I used to read regularly, all of the words, then seldom, sometimes skim parts, these days I try to remember books to order from the library and struggle to return them, without even opening them.
I awoke with the line: Dyskinesia is no disco. I rarely remember dreams but sometimes, lines survive intact. They might lead towards a poem or some other form of unpublished writing, toyed-with-scribbles. I value them more than conscious thought, I feel their mysterious provenance bestows a precedence that is closer to truth. Also if it surprises me, then it might surprise you.
But for the past year, I've allowed this habit to evaporate. They are not always guaranteed gold and often dwindle out past the margins of the page. This is mostly because of the physical and mental side effects of Parkinson's Disease. 10 years and counting. Apathy is directly linked to the production of Dopamine. So when you hear someone say - shake yourself out of it, that reinforces the failure and the effect of that failure without offering any help.
I have not directly addressed my experience with Parkinson's. I admit the reality in previous work but it is always with an attitude of surmounting it with exercise, comedy and a positive outlook. Things could be worse. I could have Parkinsons' and have no family or limbs or I could have Parkinsons and be used as a human shield in the Ukraine. On the Late Late Show there was a guest being praised by Ryan Tubridy for not letting his life be defined by the disease. I feel this perspective suits the non-PD person and they don't have to accommodate the disparity in the interaction. An ableist privilege.
I was excited by the recent launches of the Dublin Fringe and then the Dublin Theatre Festival Programmes. I marked the bright, provocative, interesting shows. But the ordeal of booking tickets brought the brutal reality home. If I couldn't manage that simple task and the prospect of travel and accommodation would prove more dramatic than the actual theatre, then it's clear, I won't be going.
I will miss the 'lovely exclusivity' of the theatre going experience. It doesn't matter if the subject is Sarah Kane or Shakepearean fare, the fundamental thing is that we're all in this safe space together and the world continues oblivious outside. It wasn't until I was doing a Masters in Drama and Theatre Studies that I learnt that the Dublin Theatre Festival existed. It exists in a different dimension and enjoys its secrets. I feel its main purpose is to process middle-class angst.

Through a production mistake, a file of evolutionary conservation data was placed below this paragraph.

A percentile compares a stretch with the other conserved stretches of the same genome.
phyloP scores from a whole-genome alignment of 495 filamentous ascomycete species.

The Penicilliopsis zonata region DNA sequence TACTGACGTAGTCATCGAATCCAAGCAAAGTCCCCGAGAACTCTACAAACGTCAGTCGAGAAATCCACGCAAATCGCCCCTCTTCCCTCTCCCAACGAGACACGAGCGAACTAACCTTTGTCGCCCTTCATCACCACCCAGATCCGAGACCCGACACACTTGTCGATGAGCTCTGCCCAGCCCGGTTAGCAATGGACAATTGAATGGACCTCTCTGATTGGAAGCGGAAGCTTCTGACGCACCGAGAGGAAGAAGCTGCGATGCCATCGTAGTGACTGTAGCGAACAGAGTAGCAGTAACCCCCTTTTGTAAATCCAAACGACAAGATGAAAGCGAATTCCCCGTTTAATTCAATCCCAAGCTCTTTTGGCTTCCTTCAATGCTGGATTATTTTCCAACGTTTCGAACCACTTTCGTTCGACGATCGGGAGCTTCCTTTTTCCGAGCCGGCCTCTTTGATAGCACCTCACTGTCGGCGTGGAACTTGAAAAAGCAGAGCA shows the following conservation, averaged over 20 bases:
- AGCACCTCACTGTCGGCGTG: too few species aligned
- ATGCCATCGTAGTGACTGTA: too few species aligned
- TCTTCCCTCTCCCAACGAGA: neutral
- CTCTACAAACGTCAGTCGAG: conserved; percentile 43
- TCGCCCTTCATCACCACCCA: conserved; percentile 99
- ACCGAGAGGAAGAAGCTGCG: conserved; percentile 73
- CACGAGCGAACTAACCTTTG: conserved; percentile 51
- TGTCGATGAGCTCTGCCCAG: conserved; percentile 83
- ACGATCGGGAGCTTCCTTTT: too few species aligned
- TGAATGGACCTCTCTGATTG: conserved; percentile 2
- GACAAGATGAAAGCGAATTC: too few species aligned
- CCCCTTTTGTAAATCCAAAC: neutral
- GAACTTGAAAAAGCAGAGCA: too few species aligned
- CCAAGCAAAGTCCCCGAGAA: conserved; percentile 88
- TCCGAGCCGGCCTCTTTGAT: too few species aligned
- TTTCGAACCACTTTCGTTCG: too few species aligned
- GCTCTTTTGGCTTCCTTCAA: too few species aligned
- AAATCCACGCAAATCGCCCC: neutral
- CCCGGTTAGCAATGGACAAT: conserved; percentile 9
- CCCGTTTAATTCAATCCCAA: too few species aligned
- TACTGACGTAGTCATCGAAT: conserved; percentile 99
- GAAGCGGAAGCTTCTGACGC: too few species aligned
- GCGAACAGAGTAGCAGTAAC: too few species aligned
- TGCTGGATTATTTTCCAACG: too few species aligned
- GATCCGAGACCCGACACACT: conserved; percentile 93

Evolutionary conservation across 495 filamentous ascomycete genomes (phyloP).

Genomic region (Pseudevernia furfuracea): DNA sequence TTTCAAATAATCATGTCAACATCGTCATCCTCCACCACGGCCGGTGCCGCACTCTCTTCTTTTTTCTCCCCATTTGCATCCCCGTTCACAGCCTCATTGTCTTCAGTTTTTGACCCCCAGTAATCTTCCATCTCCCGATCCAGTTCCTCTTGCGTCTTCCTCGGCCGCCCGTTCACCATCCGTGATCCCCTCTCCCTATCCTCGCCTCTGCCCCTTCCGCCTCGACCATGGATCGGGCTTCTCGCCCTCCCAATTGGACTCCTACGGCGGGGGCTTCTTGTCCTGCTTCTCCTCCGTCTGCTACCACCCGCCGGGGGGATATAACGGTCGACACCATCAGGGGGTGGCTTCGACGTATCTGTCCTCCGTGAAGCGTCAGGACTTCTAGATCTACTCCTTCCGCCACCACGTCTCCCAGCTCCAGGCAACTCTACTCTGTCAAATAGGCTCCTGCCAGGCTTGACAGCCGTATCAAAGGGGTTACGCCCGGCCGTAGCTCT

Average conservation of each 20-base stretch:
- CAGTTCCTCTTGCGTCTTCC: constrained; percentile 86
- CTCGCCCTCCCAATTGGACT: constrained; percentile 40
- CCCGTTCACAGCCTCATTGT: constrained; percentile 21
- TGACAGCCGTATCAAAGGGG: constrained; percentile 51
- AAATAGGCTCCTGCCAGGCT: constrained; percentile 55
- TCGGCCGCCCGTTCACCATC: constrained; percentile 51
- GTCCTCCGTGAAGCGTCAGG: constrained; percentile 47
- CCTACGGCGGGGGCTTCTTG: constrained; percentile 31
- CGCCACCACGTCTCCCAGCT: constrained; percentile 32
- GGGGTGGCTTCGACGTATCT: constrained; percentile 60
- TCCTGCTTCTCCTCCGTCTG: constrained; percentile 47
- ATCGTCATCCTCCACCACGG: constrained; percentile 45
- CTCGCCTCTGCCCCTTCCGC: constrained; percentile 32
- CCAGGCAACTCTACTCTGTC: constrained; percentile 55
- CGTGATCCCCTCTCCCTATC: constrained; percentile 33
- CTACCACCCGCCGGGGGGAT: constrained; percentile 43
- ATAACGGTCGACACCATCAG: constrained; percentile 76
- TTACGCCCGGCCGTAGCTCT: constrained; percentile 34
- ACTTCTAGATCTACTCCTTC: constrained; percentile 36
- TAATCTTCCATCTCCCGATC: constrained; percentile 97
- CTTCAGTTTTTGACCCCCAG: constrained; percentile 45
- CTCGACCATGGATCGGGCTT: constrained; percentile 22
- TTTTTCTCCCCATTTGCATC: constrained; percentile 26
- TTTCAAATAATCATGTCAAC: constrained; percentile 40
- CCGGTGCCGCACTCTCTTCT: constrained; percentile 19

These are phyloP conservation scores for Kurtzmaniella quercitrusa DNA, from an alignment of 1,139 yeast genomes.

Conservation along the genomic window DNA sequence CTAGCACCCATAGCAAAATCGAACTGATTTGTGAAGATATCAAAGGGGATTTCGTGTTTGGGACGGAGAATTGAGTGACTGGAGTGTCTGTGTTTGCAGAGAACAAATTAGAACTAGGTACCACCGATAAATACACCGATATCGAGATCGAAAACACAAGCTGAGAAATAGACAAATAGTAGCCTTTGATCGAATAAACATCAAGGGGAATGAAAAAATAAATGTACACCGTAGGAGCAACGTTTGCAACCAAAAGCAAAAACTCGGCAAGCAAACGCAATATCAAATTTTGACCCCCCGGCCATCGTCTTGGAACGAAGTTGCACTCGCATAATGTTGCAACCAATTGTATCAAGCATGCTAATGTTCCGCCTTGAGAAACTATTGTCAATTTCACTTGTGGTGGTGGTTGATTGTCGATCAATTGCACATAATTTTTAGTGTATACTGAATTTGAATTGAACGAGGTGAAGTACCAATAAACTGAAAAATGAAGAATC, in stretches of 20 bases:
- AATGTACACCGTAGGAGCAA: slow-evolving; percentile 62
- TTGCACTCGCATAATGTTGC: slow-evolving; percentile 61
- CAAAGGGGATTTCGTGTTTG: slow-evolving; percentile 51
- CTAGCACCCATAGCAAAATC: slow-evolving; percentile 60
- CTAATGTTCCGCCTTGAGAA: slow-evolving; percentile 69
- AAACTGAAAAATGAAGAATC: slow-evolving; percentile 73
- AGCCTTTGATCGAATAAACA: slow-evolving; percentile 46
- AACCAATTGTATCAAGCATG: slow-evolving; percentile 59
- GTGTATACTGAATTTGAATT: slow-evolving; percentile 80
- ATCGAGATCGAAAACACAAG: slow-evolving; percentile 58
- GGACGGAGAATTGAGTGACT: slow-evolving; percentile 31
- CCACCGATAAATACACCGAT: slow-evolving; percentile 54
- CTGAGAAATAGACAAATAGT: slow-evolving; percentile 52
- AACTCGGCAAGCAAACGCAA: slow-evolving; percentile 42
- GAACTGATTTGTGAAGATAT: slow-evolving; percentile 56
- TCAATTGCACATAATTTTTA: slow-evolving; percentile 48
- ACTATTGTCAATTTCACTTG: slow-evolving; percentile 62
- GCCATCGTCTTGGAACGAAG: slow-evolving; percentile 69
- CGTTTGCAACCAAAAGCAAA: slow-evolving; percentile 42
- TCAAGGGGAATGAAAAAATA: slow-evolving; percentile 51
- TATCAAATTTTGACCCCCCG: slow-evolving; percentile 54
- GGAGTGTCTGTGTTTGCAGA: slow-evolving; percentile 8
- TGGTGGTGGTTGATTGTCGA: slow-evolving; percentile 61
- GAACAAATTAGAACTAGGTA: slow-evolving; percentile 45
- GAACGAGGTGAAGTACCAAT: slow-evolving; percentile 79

I'd love to be back in the room. I miss the fun and creativity and employing skills that are wasted on Parkinson's. I miss the community, maybe that is a more optimistic version of 'lovely exclusivity' but then people use that as a cover. It's hard because it felt like I finally arrived at a place where I could be me.
I'll leave it there for now. Didn't plan that but I think I''ll take it up sooner than before.
I awake riddled with pain.
Mainly in my legs, and elbows
I see a part of the Currach races from the window (a scene Synge might have seen and made a song and dance about) the difference? life jackets and the double glazing
Crex Crex // buzz of a phone (25 years Inis Mór Corncrake making a come back)
Now do I qualify to be a critic?
only if I abandon play, couldn't imagine the lack of imagination
endeavoured to mop the floor with...a mop and bucket
must attend to the badly bitten cabbages...
Penelope? Blue Flower?
Dreamt I was corpsing in a performance and being heckled by Margaretta Darcy.
doctors, dogs and donkeys
I finally drag myself out of the house and head to the doctor. There’s a twist in my walk and I can feel the creeping threat of dystonia in my left foot. The foot seizes up and painfully tightens into a claw.
Now and then I walk backwards, to keep this process at bay. The irregular pathway tricks the brain.
I can see the pier, the campsite, the house with its newly painted side and new attic windows I nod at any vehicle coming my way.
It’s a clear, bright cold October day.
Yesterday I went for a walk out to Tobar Éanna and as I passed a field a donkey started braying, excessively.
The donkey reminded me of Jacko, our donkey before they were evicted by the priest, years ago, the samedusty colour.
Grace meditated while I check for wrack, I found a buoy, a branch and two smaller twigs. I photograph them for Instagram.
We return the usual way parallel to the shore and pass the place where I used to collect sea rods. I leave the buoy by the cairn.
When I get home I see that my mother has uploaded a picture of my father with Jacko and a cart, at the spot I just mentioned.
Then I remember it is the anniversary of my father’s death, 28 years ago.